Canopus Bank is a seamount located ~190 km off Ceará state, NE Brazil (02°14’25”S, 38°22’50”W, ca. 50-600 m depth), which harbors an impressive diversity of invertebrate species. The local substrate is mostly biogenic, presenting relatively large, calcareous particles consisting of mixed animal remains such as fragmentary hard corals, crustaceans, echinoderms, and mollusk shells. Studies on sediment samples from Canopus collected in 2005 have revealed a remarkable number of new taxa. This includes 17 new gastropod species belonging to 12 different families, most of which were described based on empty shells (e.g.,Abbate & Cavallari, 2013; Simone & Cunha, 2014; Fernandes et al., 2015). In the present study, we formally describe a new species of Arene from Canopus stemming from a broader review of the local vetigastropod fauna (Cavallari & Simone, unpublished data).


The samples examined herein were collected in Canopus Bank in August 2005 by J. Coltro and P.M.S. Costa at 200-260 m depths. They comprise empty, dried out shells held at the malacological collection of the Museu de Zoologia da Universidade de São Paulo (MZSP, São Paulo, Brazil). Taxonomy and terminology follow Simone (2011). Specimens were photographed and measured under a Zeiss SteREO Discovery V12 stereomicroscope coupled with a Zeiss AxioCam MRc5 digital camera. Shells were coated with gold and examined with a scanning electron microscope at the MZSP.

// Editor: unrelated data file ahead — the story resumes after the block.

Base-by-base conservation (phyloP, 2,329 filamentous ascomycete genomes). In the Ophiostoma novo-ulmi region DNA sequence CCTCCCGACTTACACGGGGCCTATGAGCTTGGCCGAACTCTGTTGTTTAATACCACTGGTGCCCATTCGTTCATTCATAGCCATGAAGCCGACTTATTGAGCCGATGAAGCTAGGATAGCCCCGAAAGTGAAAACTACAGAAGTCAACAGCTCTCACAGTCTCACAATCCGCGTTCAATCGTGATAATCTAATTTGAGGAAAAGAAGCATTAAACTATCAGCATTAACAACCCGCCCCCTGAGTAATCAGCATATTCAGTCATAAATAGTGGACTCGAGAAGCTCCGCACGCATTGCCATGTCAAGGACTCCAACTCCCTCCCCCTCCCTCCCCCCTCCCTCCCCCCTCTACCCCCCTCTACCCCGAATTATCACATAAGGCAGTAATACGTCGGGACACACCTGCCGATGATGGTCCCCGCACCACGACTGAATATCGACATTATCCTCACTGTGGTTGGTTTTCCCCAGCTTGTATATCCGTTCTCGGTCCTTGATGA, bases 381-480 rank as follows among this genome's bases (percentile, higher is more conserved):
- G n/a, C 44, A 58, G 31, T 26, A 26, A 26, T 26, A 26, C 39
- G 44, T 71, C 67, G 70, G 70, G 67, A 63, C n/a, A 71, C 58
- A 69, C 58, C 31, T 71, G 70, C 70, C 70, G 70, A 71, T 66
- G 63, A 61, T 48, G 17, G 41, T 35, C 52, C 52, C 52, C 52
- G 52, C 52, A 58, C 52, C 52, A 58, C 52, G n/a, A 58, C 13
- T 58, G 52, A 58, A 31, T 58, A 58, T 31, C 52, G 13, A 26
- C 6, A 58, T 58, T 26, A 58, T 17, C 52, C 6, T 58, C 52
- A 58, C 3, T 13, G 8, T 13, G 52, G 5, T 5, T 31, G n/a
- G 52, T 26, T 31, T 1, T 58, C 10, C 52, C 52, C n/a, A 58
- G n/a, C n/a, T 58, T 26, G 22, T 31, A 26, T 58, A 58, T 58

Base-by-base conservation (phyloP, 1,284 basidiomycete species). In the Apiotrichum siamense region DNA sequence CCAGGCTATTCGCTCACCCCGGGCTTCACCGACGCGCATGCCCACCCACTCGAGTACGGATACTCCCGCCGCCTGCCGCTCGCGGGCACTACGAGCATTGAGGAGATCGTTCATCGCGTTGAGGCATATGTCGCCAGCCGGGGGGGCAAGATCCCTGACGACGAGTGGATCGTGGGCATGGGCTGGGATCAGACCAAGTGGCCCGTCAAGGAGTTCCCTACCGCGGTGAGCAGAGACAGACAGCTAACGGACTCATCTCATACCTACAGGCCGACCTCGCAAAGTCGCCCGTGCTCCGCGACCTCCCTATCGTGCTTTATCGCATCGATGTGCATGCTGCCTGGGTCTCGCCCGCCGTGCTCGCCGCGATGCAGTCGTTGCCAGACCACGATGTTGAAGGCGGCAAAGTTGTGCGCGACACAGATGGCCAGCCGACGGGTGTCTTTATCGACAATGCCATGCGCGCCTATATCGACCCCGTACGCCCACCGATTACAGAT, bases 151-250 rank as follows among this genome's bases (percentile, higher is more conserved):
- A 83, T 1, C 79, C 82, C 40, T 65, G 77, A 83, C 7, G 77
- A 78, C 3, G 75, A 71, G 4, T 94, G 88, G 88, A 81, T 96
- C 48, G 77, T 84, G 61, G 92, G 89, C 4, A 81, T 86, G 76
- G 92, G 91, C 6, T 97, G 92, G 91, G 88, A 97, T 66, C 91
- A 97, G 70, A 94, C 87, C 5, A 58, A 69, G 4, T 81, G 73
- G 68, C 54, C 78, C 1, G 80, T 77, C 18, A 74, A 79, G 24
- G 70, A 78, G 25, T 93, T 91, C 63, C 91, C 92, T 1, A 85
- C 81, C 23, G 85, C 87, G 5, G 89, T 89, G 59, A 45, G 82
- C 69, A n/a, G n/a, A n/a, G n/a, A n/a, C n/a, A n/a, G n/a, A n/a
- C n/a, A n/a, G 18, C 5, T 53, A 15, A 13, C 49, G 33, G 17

Arene lychee sp. nov. (Figure 1A-H)

Type material: Holotype MZSP 70301. Paratypes: MZSP 93482, 2 shells (juveniles), MZSP 93501, 2 shells, MZSP 135314, 4 shells, same data as holotype, 200 m depth (viii/2005).

Figure 1 Arene lychee shell morphology. (A-D) Holotype MZSP 70301; (A) apertural view (H = 8.3 mm, D = 7.5 mm); (B) apical view; (C) umbilical view; (D) apical, slightly lateral view, SEM; (E) Paratype MZSP 135314, juvenile specimen (H = 3.6 mm, D = 4.7 mm); (F) Paratype MZSP 135314, apertural view (H = 7.2 mm, D = 6.5 mm); (G) Holotype protoconch, SEM, apical view (scale = 0.1 mm); (H) same, detail of the apex (scale = 0.5 mm).